The art of making food product shots appear mouth-watering and appealing on camera is certainly a well-honed skill. This gift, referred to as food styling, is commonplace on film sets, cooking shows, and food photography. This video by RocketJump Film School explores just how you can improve your own food photography in five simple steps.
Nikon has teamed up with sports photographer Tom Miles and world champion martial artist Tom "Fire Kid" Duquesnoy for its new #MomentOfImpact campaign – which largely involves epic action photos of the latter smashing watermelons, cakes, and pumpkins. Check out the intense photo series here, and learn more about how it was lit and executed.
A couple of years ago I was tasked with getting a shot of grape stomping for a local food magazine, Edible Ozarkansas, who were doing a story on the history of local wine production in Arkansas. Right away, images of Lucy and Ethel of "I Love Lucy" stomping grapes in the giant barrel came scrolling through my mind. Challenge accepted.
For me, food photography has to be one of the most complex and technical types of photography in the industry. The ability to bring life and attraction to something you need to convince other to eat is pretty impressive. Steve Giralt has done the impossible by creating one of the most outstanding examples of a deconstructed burger I have ever seen.
Have you ever gone out to a restaurant and seen a chef slaving away in the back for hour after hour, producing one delicious dish after another, and asked yourself, “Do they even enjoy cooking once they get home?” Well the answer to that is “Yes!” and photographer Ben Sassani takes viewers behind the scenes (and refrigerator doors) of some of the top chefs around with his personal project Shoot My Chef.
Finding the best quality of light is most of our job as photographers, and a great place to start looking is window light, especially north-facing window light. This type of light creates a soft transition from light to shadow, and can be very flattering on our subjects. Sometimes, however, we need to get consistent results all day, as in the case of this menu shoot, and using a window will cause too much variation in the light.
The mania surrounding food photography is a pretty recent phenomenon. In the last decade, what used to be a niche in photography took social media by storm and ever since has been one of the favorite topics for a huge amount of accounts. It is supposedly the second most popular subject of photography fanatics on Instagram after the selfie tsunami. I sat down to talk with Hein van Tonder, a food photographer carving his way into the food royalty.
This short but awesome behind-the-scenes video from Adrien Veczan shows his setup and technique for capturing a product photo of a bottle of cranberry vodka. Check out the video and then read on to hear a little bit more about his approach and method, which utilizes different lights to paint different parts of the bottle for his final image.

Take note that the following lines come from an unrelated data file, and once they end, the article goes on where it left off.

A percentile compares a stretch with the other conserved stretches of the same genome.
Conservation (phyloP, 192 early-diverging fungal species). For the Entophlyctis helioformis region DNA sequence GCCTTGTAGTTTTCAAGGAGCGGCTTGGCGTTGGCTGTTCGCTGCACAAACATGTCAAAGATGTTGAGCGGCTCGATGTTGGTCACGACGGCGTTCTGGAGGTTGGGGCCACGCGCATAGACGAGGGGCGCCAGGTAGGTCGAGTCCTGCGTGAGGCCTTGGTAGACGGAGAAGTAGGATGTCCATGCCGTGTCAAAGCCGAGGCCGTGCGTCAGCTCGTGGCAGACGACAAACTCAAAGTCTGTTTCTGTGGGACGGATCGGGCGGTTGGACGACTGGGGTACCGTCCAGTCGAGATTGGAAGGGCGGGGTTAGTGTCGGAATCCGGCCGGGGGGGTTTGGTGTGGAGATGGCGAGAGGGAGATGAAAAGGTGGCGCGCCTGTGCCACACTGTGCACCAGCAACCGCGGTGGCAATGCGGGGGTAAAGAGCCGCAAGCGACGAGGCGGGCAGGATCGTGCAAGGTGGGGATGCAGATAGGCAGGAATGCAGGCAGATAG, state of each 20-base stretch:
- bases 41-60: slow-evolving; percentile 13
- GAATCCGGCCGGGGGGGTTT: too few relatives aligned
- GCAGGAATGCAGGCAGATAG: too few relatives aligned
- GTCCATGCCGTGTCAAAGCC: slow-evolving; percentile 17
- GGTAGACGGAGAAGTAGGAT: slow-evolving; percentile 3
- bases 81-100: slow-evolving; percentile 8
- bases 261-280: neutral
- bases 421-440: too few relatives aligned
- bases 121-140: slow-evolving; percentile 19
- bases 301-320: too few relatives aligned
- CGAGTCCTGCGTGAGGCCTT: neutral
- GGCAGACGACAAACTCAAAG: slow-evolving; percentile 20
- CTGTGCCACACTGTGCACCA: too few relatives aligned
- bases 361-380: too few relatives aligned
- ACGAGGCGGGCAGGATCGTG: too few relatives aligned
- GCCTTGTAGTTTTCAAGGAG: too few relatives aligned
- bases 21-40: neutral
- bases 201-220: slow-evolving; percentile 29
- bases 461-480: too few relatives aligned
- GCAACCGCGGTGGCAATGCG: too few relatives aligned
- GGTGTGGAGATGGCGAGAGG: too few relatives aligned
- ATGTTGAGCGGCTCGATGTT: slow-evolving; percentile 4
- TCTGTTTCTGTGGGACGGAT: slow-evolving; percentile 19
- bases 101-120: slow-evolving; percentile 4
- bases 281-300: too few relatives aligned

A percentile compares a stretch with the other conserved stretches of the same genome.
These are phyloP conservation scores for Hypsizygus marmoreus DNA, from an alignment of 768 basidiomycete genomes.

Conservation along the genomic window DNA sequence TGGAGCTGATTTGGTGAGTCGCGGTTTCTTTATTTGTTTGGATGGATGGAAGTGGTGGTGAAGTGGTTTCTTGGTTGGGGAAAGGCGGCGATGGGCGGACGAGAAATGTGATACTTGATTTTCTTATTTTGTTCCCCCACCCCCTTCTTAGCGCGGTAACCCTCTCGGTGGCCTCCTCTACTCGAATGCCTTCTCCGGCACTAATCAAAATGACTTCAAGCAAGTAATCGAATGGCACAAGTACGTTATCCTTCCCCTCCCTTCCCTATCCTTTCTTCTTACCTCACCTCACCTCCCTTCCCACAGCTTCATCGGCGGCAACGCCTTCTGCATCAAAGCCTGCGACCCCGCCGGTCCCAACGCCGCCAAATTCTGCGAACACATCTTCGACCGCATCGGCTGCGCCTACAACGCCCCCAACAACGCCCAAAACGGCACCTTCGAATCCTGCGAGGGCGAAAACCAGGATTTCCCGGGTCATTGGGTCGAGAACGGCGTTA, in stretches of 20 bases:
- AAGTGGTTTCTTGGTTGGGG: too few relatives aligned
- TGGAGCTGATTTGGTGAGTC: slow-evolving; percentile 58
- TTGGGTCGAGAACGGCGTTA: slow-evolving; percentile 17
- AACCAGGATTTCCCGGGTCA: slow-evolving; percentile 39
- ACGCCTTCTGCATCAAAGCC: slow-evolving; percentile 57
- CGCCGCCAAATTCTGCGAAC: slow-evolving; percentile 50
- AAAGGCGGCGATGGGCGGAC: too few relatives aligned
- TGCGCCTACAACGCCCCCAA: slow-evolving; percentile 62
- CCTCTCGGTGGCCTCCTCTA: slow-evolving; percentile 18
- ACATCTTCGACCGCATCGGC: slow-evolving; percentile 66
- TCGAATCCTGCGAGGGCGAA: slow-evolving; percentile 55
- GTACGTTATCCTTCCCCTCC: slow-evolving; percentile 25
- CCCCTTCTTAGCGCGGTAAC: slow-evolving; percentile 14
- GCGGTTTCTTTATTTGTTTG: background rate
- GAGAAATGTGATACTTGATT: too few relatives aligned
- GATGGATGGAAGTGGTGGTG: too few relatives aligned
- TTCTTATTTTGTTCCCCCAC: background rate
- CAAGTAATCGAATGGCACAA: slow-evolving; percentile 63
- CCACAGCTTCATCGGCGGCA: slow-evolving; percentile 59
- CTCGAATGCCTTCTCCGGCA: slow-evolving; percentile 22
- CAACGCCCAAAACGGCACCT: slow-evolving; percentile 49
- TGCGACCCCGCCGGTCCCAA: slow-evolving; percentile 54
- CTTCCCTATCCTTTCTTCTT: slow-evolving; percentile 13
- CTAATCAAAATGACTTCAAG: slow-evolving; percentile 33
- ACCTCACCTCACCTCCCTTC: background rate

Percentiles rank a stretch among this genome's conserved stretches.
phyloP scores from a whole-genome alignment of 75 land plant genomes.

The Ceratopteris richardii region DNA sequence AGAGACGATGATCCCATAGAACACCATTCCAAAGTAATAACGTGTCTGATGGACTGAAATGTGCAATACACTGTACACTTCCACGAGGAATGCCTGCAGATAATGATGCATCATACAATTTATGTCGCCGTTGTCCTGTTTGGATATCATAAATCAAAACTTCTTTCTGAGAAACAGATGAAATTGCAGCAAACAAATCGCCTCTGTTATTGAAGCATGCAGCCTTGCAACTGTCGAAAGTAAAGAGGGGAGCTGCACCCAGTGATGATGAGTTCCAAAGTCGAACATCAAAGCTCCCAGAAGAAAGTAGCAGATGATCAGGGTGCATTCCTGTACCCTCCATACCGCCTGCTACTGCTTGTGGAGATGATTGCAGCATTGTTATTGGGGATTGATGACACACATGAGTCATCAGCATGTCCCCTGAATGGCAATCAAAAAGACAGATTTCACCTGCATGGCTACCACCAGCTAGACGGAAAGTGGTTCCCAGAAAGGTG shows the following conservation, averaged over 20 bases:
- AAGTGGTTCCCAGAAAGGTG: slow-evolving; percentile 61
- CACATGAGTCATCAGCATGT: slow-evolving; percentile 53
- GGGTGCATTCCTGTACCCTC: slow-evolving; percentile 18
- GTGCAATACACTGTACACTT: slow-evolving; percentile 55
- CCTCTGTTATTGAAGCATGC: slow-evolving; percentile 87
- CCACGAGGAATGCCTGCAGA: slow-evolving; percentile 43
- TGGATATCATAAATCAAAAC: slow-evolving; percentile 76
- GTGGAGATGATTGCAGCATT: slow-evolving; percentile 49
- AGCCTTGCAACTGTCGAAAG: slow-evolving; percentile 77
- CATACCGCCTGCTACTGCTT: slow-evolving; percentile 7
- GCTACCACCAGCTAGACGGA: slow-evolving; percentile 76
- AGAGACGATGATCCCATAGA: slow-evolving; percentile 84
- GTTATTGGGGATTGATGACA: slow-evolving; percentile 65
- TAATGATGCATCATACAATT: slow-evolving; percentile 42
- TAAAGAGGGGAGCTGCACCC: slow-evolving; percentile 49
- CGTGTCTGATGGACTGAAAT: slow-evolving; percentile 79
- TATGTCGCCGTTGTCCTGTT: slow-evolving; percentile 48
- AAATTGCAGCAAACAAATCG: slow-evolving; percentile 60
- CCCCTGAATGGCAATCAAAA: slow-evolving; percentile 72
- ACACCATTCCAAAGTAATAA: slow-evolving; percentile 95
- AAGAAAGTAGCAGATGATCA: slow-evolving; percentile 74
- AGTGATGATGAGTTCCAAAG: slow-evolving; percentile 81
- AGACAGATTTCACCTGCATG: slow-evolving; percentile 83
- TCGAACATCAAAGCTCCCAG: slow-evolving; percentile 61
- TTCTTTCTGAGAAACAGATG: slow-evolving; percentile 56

Nothing makes for a great photo like an equally impressive moment. Whether it’s an outpouring of jubilation, a solemn, tearful lament, or the grasping of victory, a one-of-a-kind moment is a photographer’s best friend. So, why not make some great moments for yourself, even if it pains you (or some of your friends) to do so? Enter Photographers Ofir Abe and Ben Saar.
Food is a part of our everyday lives and yet something a lot of people take for granted. How often do you stop and look at food, noticing how produce changes throughout the seasons? Not many of us do, unless you are a food photographer or have a chef in the family. Artists Caitlin Levin and Henry Hargreaves got up close and personal on their most recent collaboration, "Food Scans," cutting up produce to reveal its patterns and scanning them to create beautiful, intricate imagery.
Last week, we asked the Fstoppers community to submit their best pictures of food to be reviewed by the Fstoppers team for our next episode of "Critique the Community." To change things up a little for this episode, we had a local commercial photographer, Andy Hagedon, join us to give some fresh perspective. A total of twenty images were selected to be reviewed. Check out the selections and add your thoughts and critiques in the comments below.
To celebrate the holidays and all the delicious meals that are being prepared around the world, we invite you to share your best looking food images for our next episode of "Critique the Community." We will be critiquing the pictures from a commercial standpoint so submit the pictures that you think sells the food itself. Please get in your submissions by the end of Wednesday, December 2, and you'll have the chance to have your image critiqued by the Fstoppers team. For this episode, we will be giving feedback to 20 pictures. To qualify, you must follow the submission rules below.
Every year we see the same old senior photos again and again with each year passing a new wave of train tracks, and in my case, corn fields. Though each year finding just a sample of photos that truly stand out and push the limits of where we can take the genre becomes even more difficult. Thanks to Brendan Batchelor Photography, we have what could be the very first session taken at local Missouri Taco Bell.
From St. Louis’ Bruton Stroube Studios comes the impressively cinematic tale of food preperation as it battles the elements within the kitchen. At just over a minute in length, “Cooking Up A Storm” manages to breathe an extraordinary amount of drama and depth into the culinary practice. This short film is testament to what a skilled production team and sound designer can bring to seemingly oridinary situations.